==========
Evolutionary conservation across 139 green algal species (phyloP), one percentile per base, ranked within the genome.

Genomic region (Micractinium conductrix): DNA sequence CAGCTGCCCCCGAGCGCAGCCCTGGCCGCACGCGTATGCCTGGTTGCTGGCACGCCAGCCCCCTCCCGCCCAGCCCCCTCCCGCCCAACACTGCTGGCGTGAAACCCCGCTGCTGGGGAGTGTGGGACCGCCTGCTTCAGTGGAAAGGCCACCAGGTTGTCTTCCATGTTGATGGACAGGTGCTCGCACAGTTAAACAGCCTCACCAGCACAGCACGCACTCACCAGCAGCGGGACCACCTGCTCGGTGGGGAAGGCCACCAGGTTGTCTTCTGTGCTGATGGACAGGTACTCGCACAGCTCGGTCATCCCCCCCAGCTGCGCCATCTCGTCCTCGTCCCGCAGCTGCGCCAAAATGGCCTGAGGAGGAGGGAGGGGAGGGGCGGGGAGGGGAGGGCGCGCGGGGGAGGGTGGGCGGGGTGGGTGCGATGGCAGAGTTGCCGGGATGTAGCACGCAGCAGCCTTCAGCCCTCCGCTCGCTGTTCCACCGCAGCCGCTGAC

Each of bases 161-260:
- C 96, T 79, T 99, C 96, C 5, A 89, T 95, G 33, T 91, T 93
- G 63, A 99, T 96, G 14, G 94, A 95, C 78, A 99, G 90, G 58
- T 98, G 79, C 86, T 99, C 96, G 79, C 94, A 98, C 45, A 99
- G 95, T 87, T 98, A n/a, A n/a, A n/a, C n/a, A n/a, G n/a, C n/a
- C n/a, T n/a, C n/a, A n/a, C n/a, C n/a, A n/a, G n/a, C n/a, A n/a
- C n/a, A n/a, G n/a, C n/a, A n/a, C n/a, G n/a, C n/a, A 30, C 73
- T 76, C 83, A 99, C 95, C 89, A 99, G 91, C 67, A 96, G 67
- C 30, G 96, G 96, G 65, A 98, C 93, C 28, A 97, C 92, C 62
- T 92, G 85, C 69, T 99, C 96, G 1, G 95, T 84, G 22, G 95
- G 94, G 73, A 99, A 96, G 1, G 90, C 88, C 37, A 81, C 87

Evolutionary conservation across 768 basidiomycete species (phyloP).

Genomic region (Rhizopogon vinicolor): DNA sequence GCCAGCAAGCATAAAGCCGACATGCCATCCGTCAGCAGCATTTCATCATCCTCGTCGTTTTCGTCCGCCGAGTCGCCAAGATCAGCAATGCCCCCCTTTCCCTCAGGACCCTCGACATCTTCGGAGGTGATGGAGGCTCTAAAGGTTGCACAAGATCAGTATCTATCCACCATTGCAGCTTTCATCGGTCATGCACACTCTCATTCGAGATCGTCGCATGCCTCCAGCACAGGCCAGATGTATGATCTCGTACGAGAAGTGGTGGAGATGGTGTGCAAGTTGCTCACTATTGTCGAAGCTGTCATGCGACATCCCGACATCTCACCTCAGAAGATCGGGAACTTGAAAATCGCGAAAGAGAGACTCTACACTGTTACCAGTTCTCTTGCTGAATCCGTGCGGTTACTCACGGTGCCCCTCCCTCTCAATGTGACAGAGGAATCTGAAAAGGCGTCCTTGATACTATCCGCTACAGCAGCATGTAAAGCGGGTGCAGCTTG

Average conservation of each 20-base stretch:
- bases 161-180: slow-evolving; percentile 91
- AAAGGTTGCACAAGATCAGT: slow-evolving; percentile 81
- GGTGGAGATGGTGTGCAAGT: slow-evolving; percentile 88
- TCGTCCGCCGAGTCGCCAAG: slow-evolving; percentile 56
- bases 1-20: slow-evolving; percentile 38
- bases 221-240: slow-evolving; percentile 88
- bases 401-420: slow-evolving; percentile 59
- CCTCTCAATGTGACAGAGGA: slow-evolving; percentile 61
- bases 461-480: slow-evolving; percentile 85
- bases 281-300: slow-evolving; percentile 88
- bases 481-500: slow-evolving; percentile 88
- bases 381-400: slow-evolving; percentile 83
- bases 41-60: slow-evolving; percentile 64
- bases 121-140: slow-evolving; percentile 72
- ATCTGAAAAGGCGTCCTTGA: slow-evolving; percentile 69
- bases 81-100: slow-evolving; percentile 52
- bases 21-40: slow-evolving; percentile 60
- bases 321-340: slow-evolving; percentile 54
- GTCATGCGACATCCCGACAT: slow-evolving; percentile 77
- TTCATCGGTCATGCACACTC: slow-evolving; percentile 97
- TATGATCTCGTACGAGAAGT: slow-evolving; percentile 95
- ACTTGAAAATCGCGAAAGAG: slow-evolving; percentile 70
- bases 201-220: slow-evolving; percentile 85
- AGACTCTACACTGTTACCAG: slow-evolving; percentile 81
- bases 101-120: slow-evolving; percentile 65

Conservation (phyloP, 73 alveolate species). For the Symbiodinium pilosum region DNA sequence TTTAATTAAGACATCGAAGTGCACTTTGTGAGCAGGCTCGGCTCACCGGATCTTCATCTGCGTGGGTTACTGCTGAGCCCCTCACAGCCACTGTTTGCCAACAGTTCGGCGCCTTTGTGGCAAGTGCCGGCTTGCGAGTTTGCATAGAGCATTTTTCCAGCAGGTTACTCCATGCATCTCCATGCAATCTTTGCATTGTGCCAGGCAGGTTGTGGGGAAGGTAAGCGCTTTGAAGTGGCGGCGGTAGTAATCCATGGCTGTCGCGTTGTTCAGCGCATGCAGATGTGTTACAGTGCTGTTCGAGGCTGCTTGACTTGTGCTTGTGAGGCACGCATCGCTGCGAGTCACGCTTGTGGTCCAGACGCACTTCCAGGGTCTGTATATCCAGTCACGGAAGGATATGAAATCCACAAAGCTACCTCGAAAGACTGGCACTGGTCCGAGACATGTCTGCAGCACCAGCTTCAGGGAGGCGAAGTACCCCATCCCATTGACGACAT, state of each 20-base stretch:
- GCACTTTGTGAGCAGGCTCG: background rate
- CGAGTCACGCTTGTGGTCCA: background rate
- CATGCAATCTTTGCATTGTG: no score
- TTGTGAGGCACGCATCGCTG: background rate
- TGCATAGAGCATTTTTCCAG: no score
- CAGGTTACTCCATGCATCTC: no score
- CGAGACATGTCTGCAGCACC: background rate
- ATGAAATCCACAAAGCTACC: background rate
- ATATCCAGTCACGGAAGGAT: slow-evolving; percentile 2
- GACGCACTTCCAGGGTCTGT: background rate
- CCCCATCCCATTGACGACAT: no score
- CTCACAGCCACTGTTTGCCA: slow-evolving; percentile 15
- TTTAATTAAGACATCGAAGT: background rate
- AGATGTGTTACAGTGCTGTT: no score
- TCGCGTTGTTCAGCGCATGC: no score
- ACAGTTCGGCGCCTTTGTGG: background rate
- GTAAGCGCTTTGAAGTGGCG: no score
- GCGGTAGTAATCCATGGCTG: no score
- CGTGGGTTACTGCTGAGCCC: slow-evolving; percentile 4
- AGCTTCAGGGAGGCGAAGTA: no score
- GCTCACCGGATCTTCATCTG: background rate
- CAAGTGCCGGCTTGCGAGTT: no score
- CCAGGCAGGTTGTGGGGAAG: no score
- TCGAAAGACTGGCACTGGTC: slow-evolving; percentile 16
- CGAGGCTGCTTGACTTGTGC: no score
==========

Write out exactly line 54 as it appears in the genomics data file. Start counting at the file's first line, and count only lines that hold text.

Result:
- CTCACAGCCACTGTTTGCCA: slow-evolving; percentile 15